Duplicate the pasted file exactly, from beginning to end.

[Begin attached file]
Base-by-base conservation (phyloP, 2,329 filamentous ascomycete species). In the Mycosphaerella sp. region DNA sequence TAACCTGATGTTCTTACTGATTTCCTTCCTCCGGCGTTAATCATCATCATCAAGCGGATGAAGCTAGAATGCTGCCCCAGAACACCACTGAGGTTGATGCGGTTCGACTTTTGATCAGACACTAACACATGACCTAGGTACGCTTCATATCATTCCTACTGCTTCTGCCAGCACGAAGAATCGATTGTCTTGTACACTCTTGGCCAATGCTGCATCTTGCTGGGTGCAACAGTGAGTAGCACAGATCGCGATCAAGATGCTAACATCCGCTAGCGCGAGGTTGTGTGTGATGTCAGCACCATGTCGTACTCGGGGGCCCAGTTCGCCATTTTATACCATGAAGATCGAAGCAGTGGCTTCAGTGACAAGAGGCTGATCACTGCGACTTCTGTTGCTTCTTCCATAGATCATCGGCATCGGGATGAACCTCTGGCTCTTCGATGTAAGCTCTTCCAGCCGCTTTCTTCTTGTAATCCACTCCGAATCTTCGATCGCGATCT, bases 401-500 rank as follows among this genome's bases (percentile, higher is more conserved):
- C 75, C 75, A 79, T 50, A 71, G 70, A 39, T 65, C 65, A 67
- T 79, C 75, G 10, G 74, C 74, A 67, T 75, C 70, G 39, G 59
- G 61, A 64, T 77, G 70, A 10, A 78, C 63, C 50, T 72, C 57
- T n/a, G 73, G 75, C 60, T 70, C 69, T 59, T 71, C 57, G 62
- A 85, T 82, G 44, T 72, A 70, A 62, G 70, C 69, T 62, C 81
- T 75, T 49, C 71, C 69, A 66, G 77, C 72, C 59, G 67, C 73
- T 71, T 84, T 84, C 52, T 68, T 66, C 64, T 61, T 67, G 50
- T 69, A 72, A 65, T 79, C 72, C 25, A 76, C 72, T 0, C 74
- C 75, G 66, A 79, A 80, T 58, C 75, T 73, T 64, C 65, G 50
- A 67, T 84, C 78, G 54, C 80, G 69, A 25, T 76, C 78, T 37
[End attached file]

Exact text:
Base-by-base conservation (phyloP, 2,329 filamentous ascomycete species). In the Mycosphaerella sp. region DNA sequence TAACCTGATGTTCTTACTGATTTCCTTCCTCCGGCGTTAATCATCATCATCAAGCGGATGAAGCTAGAATGCTGCCCCAGAACACCACTGAGGTTGATGCGGTTCGACTTTTGATCAGACACTAACACATGACCTAGGTACGCTTCATATCATTCCTACTGCTTCTGCCAGCACGAAGAATCGATTGTCTTGTACACTCTTGGCCAATGCTGCATCTTGCTGGGTGCAACAGTGAGTAGCACAGATCGCGATCAAGATGCTAACATCCGCTAGCGCGAGGTTGTGTGTGATGTCAGCACCATGTCGTACTCGGGGGCCCAGTTCGCCATTTTATACCATGAAGATCGAAGCAGTGGCTTCAGTGACAAGAGGCTGATCACTGCGACTTCTGTTGCTTCTTCCATAGATCATCGGCATCGGGATGAACCTCTGGCTCTTCGATGTAAGCTCTTCCAGCCGCTTTCTTCTTGTAATCCACTCCGAATCTTCGATCGCGATCT, bases 401-500 rank as follows among this genome's bases (percentile, higher is more conserved):
- C 75, C 75, A 79, T 50, A 71, G 70, A 39, T 65, C 65, A 67
- T 79, C 75, G 10, G 74, C 74, A 67, T 75, C 70, G 39, G 59
- G 61, A 64, T 77, G 70, A 10, A 78, C 63, C 50, T 72, C 57
- T n/a, G 73, G 75, C 60, T 70, C 69, T 59, T 71, C 57, G 62
- A 85, T 82, G 44, T 72, A 70, A 62, G 70, C 69, T 62, C 81
- T 75, T 49, C 71, C 69, A 66, G 77, C 72, C 59, G 67, C 73
- T 71, T 84, T 84, C 52, T 68, T 66, C 64, T 61, T 67, G 50
- T 69, A 72, A 65, T 79, C 72, C 25, A 76, C 72, T 0, C 74
- C 75, G 66, A 79, A 80, T 58, C 75, T 73, T 64, C 65, G 50
- A 67, T 84, C 78, G 54, C 80, G 69, A 25, T 76, C 78, T 37